Two Approaches to Aesthetic Experience.Noël Carroll - 2023 - The Journal of Aesthetic Education 57 (4):1-17.
    Abstract:This article examines two approaches to aesthetic experience, especially with respect to the practice of art criticism. The two approaches are (1) aesthetic experience construed as experience necessarily valued for its own sake and (2) aesthetic experience characterized in terms of its content. In this article, the content approach is defended as the one most suitable to the practice of art criticism.
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  46. Humour.Noel Carroll - 2003 - In Jerrold Levinson (ed.), The Oxford Handbook of Aesthetics. Oxford University Press.
     
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  47.  61
    Authority and Freedom: A Defense of Art.Noël Carroll - forthcoming - British Journal of Aesthetics:ayac070.
    For roughly two centuries, there has been an ongoing rivalry between two views of art. On the one hand, there is the claim—sometimes heralded by the slogan ‘art.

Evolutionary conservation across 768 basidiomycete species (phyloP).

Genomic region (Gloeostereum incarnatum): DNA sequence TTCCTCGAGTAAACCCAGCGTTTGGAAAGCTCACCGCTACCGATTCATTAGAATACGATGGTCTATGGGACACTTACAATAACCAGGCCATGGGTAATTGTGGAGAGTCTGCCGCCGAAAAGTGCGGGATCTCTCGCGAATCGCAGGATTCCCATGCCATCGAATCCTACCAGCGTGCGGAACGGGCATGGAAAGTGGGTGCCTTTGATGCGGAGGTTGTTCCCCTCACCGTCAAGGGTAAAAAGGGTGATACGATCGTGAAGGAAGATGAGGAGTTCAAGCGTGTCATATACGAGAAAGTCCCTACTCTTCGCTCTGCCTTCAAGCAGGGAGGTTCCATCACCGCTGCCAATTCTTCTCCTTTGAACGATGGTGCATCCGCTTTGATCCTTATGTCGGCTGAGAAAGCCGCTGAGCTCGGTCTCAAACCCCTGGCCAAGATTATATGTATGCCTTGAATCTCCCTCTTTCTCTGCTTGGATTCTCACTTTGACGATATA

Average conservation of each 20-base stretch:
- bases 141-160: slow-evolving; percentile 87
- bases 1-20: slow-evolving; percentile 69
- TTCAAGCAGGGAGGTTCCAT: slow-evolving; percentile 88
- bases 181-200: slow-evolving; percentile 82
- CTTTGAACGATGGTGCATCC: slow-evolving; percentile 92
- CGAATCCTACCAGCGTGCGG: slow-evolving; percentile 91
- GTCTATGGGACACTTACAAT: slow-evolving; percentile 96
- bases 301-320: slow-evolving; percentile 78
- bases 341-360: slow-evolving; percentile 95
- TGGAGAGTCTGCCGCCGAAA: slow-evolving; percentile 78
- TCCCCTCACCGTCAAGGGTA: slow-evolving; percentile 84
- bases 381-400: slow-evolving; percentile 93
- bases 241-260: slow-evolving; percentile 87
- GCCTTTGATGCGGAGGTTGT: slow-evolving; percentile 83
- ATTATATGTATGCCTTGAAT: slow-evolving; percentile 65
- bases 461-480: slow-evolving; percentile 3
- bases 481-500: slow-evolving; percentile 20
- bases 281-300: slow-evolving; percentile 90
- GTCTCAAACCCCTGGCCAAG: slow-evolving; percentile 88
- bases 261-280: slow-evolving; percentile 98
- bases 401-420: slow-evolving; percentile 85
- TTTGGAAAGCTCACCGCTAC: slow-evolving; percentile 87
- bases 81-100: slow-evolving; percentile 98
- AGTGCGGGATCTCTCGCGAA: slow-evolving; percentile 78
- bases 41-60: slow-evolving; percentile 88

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  48. The intentional fallacy: Defending myself.Noel Carroll - 1997 - Journal of Aesthetics and Art Criticism 55 (3):305-309.
  49. A Taxonomy of Disgust in Art.Noël Carroll & Filippo Contesi - 2019 - In Kevin Tavin, Mira Kallio-Tavin & Max Ryynänen (eds.), Art, Excess, and Education. Palgrave Macmillan. pp. 21–38.
    Disgust has been a perennial feature of art from medieval visions of hell to postmodern travesties. The purpose of this chapter is to chart various ways in which disgust functions in artworks both in terms of content and style, canvassing cases in which the content and/or style is literally disgusting in contrast to cases where the disgust serves to characterize the content, often for moral or political or broader cultural purposes.
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  50. A Paradox of the Heart: A Response to Alex Neill.Noel Carroll - 1992 - Philosophical Studies 65 (1/2):67 - 74.